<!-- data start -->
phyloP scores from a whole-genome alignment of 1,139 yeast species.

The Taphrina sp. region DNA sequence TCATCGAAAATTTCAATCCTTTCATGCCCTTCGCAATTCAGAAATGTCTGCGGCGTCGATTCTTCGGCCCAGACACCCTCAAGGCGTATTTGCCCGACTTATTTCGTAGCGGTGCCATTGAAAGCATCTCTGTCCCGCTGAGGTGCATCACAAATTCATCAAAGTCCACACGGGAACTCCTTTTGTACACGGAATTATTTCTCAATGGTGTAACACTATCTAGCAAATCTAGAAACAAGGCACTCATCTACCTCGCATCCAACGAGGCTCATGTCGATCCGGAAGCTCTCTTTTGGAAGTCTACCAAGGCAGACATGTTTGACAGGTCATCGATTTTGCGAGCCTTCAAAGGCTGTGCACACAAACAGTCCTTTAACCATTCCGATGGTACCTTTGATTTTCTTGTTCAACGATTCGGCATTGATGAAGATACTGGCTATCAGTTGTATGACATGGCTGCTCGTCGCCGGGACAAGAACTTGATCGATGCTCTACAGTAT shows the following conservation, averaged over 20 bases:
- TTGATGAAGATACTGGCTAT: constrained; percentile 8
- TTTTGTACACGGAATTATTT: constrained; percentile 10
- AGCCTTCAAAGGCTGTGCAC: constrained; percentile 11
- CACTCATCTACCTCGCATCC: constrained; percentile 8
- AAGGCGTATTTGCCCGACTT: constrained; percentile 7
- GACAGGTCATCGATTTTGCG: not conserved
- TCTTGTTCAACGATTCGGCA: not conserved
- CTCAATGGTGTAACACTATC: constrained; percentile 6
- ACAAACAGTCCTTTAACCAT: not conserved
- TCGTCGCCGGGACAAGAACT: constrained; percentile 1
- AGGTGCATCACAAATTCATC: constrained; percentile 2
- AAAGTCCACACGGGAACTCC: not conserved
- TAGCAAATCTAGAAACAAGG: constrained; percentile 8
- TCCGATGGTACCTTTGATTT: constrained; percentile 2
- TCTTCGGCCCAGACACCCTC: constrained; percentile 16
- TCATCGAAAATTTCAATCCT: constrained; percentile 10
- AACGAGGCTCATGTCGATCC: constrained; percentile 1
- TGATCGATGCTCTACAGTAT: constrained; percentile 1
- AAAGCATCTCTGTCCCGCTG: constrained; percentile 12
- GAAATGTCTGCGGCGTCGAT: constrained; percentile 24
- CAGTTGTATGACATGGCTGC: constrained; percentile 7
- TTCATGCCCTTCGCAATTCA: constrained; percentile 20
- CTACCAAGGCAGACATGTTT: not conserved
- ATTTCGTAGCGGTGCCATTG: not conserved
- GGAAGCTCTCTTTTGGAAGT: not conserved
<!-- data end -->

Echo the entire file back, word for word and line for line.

phyloP scores from a whole-genome alignment of 1,139 yeast species.

The Taphrina sp. region DNA sequence TCATCGAAAATTTCAATCCTTTCATGCCCTTCGCAATTCAGAAATGTCTGCGGCGTCGATTCTTCGGCCCAGACACCCTCAAGGCGTATTTGCCCGACTTATTTCGTAGCGGTGCCATTGAAAGCATCTCTGTCCCGCTGAGGTGCATCACAAATTCATCAAAGTCCACACGGGAACTCCTTTTGTACACGGAATTATTTCTCAATGGTGTAACACTATCTAGCAAATCTAGAAACAAGGCACTCATCTACCTCGCATCCAACGAGGCTCATGTCGATCCGGAAGCTCTCTTTTGGAAGTCTACCAAGGCAGACATGTTTGACAGGTCATCGATTTTGCGAGCCTTCAAAGGCTGTGCACACAAACAGTCCTTTAACCATTCCGATGGTACCTTTGATTTTCTTGTTCAACGATTCGGCATTGATGAAGATACTGGCTATCAGTTGTATGACATGGCTGCTCGTCGCCGGGACAAGAACTTGATCGATGCTCTACAGTAT shows the following conservation, averaged over 20 bases:
- TTGATGAAGATACTGGCTAT: constrained; percentile 8
- TTTTGTACACGGAATTATTT: constrained; percentile 10
- AGCCTTCAAAGGCTGTGCAC: constrained; percentile 11
- CACTCATCTACCTCGCATCC: constrained; percentile 8
- AAGGCGTATTTGCCCGACTT: constrained; percentile 7
- GACAGGTCATCGATTTTGCG: not conserved
- TCTTGTTCAACGATTCGGCA: not conserved
- CTCAATGGTGTAACACTATC: constrained; percentile 6
- ACAAACAGTCCTTTAACCAT: not conserved
- TCGTCGCCGGGACAAGAACT: constrained; percentile 1
- AGGTGCATCACAAATTCATC: constrained; percentile 2
- AAAGTCCACACGGGAACTCC: not conserved
- TAGCAAATCTAGAAACAAGG: constrained; percentile 8
- TCCGATGGTACCTTTGATTT: constrained; percentile 2
- TCTTCGGCCCAGACACCCTC: constrained; percentile 16
- TCATCGAAAATTTCAATCCT: constrained; percentile 10
- AACGAGGCTCATGTCGATCC: constrained; percentile 1
- TGATCGATGCTCTACAGTAT: constrained; percentile 1
- AAAGCATCTCTGTCCCGCTG: constrained; percentile 12
- GAAATGTCTGCGGCGTCGAT: constrained; percentile 24
- CAGTTGTATGACATGGCTGC: constrained; percentile 7
- TTCATGCCCTTCGCAATTCA: constrained; percentile 20
- CTACCAAGGCAGACATGTTT: not conserved
- ATTTCGTAGCGGTGCCATTG: not conserved
- GGAAGCTCTCTTTTGGAAGT: not conserved